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Tuesday, August 23, 2011

Home Brew Attempt #2

The Blog made another attempt at home brewing this past weekend. We also dry-hopped the first IPA.
Our home brew plan is to get the basic execution down before getting all fancy with the recipes and techniques. So for our second batch we decided to stick with the same extract recipe and just work on making it right. Simple right? Follow the same recipe, but…
So the Blog is using Beer Tools to track and calculate recipes.  For our first recipe, we found a basic IPA recipe and replaced the traditional Simcoe and Cascade with the New Zealand varieties of Pacific Gem and Pacifica, which had similar bittering units. However, somewhere along the way I wrote down or misread the amounts. The total IBU or bitterness for the first recipe we made is 114. Pliny, which is a DOUBLE IPA, has an IBU of 100. So our first batch is going to be crazy hoppy, but probably lacking the correct amount of malt balance.
We balanced the hop amounts using the Beer Tool calculator and got a more traditional IPA IBU of 50.
So with our corrected recipe we went to Brew Ferment Distill (BFD) for supplies. We picked up our ingredients, an extra air lock, and another hydrometer. I dropped and broke the hydrometer during the first attempt. The extra airlock will be used for the second fermenter where we will be dry-hopping.
The 5 gallon pot

During our first attempt we used a converted keg as a kettle and a big propane burner for heat. This turned out to be hard to manage and unnecessarily big. We only need to boil 3 gallons, but the keg is close to 15. We had difficultly managing the heat on the burner. So, I found buried in my mom’s garage an old 5 gallon cooking pot that hadn’t been used in probably 30 years. We cleaned it thoroughly and sanitized using the dishwasher with no detergent.

The reason we only need a 5 gallon pot to make a 5 gallon batch, is that you only brew a portion of the final volume. So for a 5 gallon batch you make the wort with 3 gallons of water. You add the remaining water at the end. This technique is used for extract brews, all-grain recipes are different.
Siphoning the beer 
We pitched the yeast with warm water and sanitized all the equipment with iodine.
The brewing went pretty smoothly.  Using the pot on the stove was a lot easier to handle. We added the extract, steeped the grains at the correct temp of 150 degrees, and added the hops at the right time.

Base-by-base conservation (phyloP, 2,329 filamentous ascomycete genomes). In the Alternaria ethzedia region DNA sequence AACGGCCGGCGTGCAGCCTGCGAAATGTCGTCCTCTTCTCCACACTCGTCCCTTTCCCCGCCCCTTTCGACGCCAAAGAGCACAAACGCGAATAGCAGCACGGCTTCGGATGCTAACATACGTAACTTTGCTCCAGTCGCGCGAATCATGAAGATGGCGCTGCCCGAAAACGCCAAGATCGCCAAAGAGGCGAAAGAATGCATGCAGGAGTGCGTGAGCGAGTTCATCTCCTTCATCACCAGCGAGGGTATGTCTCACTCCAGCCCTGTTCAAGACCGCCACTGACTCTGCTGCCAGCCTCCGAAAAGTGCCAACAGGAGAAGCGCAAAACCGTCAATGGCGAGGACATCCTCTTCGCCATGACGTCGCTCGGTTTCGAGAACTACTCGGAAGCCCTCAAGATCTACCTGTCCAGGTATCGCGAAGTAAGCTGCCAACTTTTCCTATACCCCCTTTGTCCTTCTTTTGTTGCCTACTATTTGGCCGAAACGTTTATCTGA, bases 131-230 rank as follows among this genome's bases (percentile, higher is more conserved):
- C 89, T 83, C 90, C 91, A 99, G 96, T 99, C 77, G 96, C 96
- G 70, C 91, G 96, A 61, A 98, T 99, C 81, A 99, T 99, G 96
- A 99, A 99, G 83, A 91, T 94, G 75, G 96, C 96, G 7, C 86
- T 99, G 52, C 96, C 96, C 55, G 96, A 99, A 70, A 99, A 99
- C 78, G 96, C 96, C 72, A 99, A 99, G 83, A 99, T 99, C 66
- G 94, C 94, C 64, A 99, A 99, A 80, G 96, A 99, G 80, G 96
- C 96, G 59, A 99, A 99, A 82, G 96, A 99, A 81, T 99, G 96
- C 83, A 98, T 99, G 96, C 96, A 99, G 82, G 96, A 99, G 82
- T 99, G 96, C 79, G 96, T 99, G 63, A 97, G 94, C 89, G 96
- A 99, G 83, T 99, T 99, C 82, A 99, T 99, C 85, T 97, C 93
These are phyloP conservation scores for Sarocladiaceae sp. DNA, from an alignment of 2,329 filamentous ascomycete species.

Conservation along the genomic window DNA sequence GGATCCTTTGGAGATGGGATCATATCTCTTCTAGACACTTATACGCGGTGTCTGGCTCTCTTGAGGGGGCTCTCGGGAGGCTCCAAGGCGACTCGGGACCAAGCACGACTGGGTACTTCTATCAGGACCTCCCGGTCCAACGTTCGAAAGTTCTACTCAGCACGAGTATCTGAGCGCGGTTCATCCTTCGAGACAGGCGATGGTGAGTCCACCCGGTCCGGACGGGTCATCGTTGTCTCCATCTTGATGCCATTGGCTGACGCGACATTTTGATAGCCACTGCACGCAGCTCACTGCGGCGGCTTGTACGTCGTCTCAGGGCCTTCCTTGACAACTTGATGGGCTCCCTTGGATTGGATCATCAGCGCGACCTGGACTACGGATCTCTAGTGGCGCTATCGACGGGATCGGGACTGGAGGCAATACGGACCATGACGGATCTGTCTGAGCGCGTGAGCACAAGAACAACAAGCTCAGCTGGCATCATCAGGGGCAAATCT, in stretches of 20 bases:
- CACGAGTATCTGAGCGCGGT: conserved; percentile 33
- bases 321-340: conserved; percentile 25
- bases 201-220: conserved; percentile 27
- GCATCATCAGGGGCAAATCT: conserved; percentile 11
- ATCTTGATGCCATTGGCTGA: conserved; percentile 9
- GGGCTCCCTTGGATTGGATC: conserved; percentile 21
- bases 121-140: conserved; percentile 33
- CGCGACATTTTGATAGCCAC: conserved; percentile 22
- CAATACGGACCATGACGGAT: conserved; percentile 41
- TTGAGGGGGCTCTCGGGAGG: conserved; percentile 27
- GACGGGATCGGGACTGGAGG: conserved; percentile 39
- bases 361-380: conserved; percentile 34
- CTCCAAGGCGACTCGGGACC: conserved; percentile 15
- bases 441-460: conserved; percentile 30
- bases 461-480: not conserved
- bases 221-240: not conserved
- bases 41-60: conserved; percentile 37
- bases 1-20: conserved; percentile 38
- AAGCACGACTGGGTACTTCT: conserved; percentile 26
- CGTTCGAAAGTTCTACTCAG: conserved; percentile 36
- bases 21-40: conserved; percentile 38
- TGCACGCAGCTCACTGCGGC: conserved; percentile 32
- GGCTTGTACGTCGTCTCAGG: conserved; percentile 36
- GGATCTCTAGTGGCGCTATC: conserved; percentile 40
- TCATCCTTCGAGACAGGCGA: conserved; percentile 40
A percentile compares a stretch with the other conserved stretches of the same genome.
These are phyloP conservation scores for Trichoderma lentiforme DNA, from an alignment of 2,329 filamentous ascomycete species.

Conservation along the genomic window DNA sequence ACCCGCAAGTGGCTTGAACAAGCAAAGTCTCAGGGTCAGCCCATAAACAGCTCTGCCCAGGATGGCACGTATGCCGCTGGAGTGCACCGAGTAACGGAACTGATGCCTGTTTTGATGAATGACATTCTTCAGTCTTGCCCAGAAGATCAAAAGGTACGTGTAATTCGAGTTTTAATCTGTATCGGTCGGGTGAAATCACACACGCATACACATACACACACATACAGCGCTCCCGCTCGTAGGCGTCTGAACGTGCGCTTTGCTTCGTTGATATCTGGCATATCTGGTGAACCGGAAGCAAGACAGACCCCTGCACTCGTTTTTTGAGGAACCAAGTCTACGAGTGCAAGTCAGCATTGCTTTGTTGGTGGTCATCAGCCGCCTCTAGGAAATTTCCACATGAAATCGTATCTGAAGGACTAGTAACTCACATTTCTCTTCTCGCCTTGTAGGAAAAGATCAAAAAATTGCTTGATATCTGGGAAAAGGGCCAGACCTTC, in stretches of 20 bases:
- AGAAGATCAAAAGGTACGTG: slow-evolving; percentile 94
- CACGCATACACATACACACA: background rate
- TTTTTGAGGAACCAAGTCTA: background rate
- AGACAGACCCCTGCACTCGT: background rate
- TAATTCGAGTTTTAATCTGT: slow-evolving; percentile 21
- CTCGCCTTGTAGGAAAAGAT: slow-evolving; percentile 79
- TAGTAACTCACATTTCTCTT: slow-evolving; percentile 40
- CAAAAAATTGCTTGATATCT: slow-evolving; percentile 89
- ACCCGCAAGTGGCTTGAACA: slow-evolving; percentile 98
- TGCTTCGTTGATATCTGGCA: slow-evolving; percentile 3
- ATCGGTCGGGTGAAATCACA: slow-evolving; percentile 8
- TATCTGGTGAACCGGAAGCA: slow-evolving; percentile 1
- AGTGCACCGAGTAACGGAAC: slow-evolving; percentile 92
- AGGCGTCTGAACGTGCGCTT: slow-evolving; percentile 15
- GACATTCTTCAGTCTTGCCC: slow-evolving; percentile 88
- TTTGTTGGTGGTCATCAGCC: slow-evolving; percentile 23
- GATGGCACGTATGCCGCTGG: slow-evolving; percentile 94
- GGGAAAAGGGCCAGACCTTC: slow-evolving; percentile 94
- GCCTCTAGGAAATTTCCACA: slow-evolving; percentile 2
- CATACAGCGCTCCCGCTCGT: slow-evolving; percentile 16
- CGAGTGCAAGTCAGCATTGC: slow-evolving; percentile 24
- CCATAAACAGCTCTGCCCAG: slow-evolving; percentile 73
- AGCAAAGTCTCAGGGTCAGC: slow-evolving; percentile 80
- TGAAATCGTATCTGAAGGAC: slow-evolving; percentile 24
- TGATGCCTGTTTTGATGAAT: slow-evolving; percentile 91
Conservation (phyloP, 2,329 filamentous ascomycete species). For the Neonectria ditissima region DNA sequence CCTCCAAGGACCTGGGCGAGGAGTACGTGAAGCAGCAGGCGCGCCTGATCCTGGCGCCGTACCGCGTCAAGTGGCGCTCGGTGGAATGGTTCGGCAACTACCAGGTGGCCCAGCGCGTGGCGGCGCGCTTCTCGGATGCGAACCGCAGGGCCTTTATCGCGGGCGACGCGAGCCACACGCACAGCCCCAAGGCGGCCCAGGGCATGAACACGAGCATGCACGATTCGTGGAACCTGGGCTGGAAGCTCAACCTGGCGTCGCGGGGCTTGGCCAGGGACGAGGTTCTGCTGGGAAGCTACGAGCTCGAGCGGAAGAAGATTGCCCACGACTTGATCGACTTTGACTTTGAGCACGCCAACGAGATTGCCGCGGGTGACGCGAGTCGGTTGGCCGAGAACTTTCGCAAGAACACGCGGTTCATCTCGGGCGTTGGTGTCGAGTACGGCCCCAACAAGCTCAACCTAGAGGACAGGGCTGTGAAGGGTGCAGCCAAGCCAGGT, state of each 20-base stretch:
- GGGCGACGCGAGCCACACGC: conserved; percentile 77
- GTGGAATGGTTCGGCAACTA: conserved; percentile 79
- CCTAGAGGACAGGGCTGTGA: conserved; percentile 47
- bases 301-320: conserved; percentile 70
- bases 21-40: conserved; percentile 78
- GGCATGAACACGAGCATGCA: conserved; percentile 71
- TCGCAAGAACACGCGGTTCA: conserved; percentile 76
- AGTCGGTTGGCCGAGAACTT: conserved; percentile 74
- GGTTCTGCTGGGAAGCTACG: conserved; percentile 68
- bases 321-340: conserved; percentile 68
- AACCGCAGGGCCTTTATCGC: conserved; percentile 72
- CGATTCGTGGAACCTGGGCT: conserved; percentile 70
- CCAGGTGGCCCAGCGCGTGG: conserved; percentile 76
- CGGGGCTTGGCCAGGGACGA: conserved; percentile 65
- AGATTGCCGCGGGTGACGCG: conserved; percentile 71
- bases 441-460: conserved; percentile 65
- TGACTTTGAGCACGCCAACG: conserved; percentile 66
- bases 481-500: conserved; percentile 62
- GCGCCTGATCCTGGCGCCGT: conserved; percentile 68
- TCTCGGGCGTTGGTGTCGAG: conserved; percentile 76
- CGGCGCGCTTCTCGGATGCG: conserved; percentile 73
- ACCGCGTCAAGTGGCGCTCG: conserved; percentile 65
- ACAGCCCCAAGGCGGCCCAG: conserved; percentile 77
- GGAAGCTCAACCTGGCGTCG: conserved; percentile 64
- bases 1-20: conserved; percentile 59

We brought the wort outside to chill it with our copper wort chiller. We covered the pot with foil so nothing would fall in. Everything went smooth and quicker than the first attempt, but it still took a bit longer than we wanted. We did not boil the 2 gallons of water we needed to add to the wort until the end, which added sometime.
Adding the dry hops
We did we took the initial gravity which was right on target for our recipe. The initial gravity and ending gravity are used to calculate ABV.
While we brewed we dry-hopped our first batch. Dry hopping just refers to adding hops when the wort is no longer cooking. Dry-hopping adds more hop flavor to a beer. The process is fairly simple. Put your hop pellets into the second fermenter and siphon the batch from the first fermenter to the second. Don’t splash the wort too much. Moving the wort between fermenters also allows you to remove the dead yeast and fallen hops that sit at the bottom of the first fermenter.

Dry Hopping
In our case, this yeast and hop sludge at the bottom sat against the spigot in the first fermenter so we had to siphon from the top. We had a nice siphon pump that allowed for easy transfer. The dry hops floated to the top.  It was also at this point that we tasted the wort. The big IBU was evident, but it wasn’t horrible. There could still be hope.
After filling up the second fermenter we topped it off with a plug an air-lock filled with vodka. The vodka keeps it sanitary, but water is fine. I just had really crappy vodka I wanted to get rid of.
So overall everything went smoothly, I guess we won’t know for sure until we drink the beer. Our next goal is to cut down on the time by being more efficient.

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